Stay-at-Home Dad: The Break Up

Parting is such sweet sorrow…

Sadly, I am about to break up with someone after having an 11-year relationship. Well, actually it isn’t an individual; it is a whole community of people. My two children have both gone from kindergarten through fifth grade and we have now outgrown our local .

It’s amazing how you can fall in love with a place and a neighborhood—especially when we weren’t even supposed to be part of it in the first place.  

Thirteen years ago, my wife and I were in the midst of purchasing a home in Northern Westchester. This was perfect for us, as we wanted to have a little land, be closer to her office and also place a little distance between my mother-in-law and us. When at the last moment the seller of the home that we were supposed to purchase, an old Chappaqua teacher, got cold feet. I remember staring at her incredulously as she was crying on her front yard waxing on about her kids and how much the house meant to her through the years, especially the early ones.

So my very pregnant wife (in her 11th month) and I were left homeless with nothing but a pre-approval for a mortgage that we could barely afford. A family friend showed us this mess of a little home in a part of Scarsdale that we were completely unfamiliar with and we decided to buy our first “starter” home. The biggest selling feature of the house was that it was right next to an elementary school.

I have to say that the school has become one of the centers of life for both of my kids, and there has never been a shortage of playground outings and field games with others. The greatest part about our close proximity is the fact that for more than a decade we’ve walked and more importantly talked our kids to school. The conversations that have occurred, pep talks that have been given and fears that have been laid to rest cannot even be counted, and sadly will never get to be recreated in such a serene setting.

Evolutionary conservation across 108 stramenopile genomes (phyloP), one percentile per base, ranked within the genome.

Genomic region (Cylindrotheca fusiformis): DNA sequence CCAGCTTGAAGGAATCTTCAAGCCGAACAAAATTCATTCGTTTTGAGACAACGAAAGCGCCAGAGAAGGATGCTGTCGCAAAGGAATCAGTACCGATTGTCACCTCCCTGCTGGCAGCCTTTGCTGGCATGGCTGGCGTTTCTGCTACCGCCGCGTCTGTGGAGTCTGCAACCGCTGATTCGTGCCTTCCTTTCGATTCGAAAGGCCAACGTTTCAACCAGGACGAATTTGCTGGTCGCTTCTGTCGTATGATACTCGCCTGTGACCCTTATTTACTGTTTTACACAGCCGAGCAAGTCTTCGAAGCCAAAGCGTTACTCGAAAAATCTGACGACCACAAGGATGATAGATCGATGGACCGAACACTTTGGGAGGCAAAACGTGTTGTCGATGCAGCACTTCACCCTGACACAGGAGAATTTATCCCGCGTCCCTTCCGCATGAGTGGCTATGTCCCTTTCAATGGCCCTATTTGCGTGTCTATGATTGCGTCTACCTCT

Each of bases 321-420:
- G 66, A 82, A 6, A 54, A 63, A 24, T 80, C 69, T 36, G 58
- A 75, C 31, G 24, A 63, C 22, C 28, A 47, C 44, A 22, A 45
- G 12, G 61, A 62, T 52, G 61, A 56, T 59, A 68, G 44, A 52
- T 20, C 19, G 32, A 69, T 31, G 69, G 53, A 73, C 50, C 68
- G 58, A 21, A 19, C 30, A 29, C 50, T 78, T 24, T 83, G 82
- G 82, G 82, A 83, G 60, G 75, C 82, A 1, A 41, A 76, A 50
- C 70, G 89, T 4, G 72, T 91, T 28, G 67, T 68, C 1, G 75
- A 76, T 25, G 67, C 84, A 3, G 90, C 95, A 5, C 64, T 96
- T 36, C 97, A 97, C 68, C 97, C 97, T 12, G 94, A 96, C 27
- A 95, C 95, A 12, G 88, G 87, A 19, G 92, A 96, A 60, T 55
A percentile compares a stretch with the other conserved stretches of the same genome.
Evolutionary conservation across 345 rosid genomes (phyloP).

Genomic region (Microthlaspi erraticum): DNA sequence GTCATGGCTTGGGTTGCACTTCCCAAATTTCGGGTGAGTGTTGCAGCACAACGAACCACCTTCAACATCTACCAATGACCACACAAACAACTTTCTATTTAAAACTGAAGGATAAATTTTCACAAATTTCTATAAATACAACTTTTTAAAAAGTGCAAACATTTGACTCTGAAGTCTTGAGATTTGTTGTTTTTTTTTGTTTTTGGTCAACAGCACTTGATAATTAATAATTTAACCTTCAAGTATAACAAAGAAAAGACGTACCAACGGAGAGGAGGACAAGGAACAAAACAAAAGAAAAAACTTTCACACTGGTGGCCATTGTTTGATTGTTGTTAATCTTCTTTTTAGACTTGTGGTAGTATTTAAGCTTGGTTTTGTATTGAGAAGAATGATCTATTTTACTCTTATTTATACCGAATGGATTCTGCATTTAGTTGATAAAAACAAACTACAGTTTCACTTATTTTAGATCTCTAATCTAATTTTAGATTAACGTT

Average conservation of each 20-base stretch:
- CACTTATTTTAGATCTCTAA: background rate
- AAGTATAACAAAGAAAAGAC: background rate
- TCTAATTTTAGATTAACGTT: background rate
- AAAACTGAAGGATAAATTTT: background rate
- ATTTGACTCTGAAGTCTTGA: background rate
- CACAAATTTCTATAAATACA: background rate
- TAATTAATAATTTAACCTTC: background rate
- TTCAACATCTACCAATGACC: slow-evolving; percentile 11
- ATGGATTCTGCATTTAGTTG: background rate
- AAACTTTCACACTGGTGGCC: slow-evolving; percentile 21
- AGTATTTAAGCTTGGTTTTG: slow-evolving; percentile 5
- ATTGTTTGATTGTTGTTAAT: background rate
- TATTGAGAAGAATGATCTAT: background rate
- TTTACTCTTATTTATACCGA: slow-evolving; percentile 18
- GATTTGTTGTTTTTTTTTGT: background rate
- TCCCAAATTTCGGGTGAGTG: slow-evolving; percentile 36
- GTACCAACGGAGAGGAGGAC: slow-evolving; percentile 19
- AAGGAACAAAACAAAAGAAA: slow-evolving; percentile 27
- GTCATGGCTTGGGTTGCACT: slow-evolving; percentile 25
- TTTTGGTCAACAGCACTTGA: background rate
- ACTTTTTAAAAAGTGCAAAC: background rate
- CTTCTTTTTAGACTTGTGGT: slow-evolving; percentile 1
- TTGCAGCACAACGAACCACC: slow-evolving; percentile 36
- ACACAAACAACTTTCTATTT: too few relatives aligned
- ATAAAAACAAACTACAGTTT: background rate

I think that the only times that we have bothered driving to school were in monsoon season or for the shipping of a paper mache diorama or even worse, the delivery of a diorama during a monsoon!

As great as our adjacency to the school is, truth is, it’s the people inside that have made our tenure there so wonderful. It reminds me a little of the classic show Cheers (with less drinking!). There is the teacher who loves giving (and getting) hugs. Kids return home from college just to swing by and get one. There is an art teacher so committed to what she does that even the parents in other communities know her name. The school nurse who knows your children almost as well as you do and can easily diagnose the difference between a cold and the Monday blues. The reading specialist that connects with your child’s passions and then engages them on multiple levels. A teacher with an imaginary refrigerator door in the classroom so that her students can share the details of their lives without anyone feeling excluded. The fifth grade teachers who try to prepare the kids for the jump to the middle school without robbing them of their last year in elementary school. And how could I overlook the long-tenured gym teacher who is always smiling and the principal who knows everyone’s name. 

I guess the reason that the past decade of elementary school was so successful is that it reminded me of what school was like when I was a child. However, next year our kids will be on a bus and out the door before 7:30 a.m. I know that I’ll still take my dog for a walk and see all the youngsters headed off to school. Not having a child in elementary school anymore seems to promote you to the next phase of being a parent, an older parent.

Inevitably it will be me standing in my front yard looking at the walkway to the elementary school with my eyes misting up.

Rye Bred June 08, 2012 at 01:15 AM
Joana, nice way to turn an honest homage into a moral rant.
Joana June 08, 2012 at 02:43 AM
The lame homage was completely trumped by that sentence. It's hard to believe in exists in print.
Anita June 08, 2012 at 12:25 PM
As a parent whose 3rd child will be entering his senior year in HS in the fall, I understand what Mr. Miller is saying about our children moving on to different experiences and how hard as a parent it is to let go of these little rituals. The good thing is that new memories will be made and enjoyed. As far as Joana I am so sorry you could not feel what Mr. Miller was trying to convey and took it the way that you did. One can only assume you have not been blessed to have enjoyed what he has.
Catherine Baker June 08, 2012 at 01:33 PM
We have listed for sale our home of 42 years. It, also, is a short walk to the school, the Lake and Little League fiields. I was the "stay at home" Mom but when our youngest started kindergarten, my husband took a rare day off so he could walk him to school. The memories of those days don't fade, Mr. Miller and they are among the happiest days of parenting!
angelare@aol.com June 08, 2012 at 03:33 PM
I feel your sadness when you connect with a community where your children went to school and now for me they are adults. I too have tears in my eyes asking myself where did the time go and what special friendships they have made lasting all these years. A good community gives back so mmany memories that last a lifetime wether you moved on or not.


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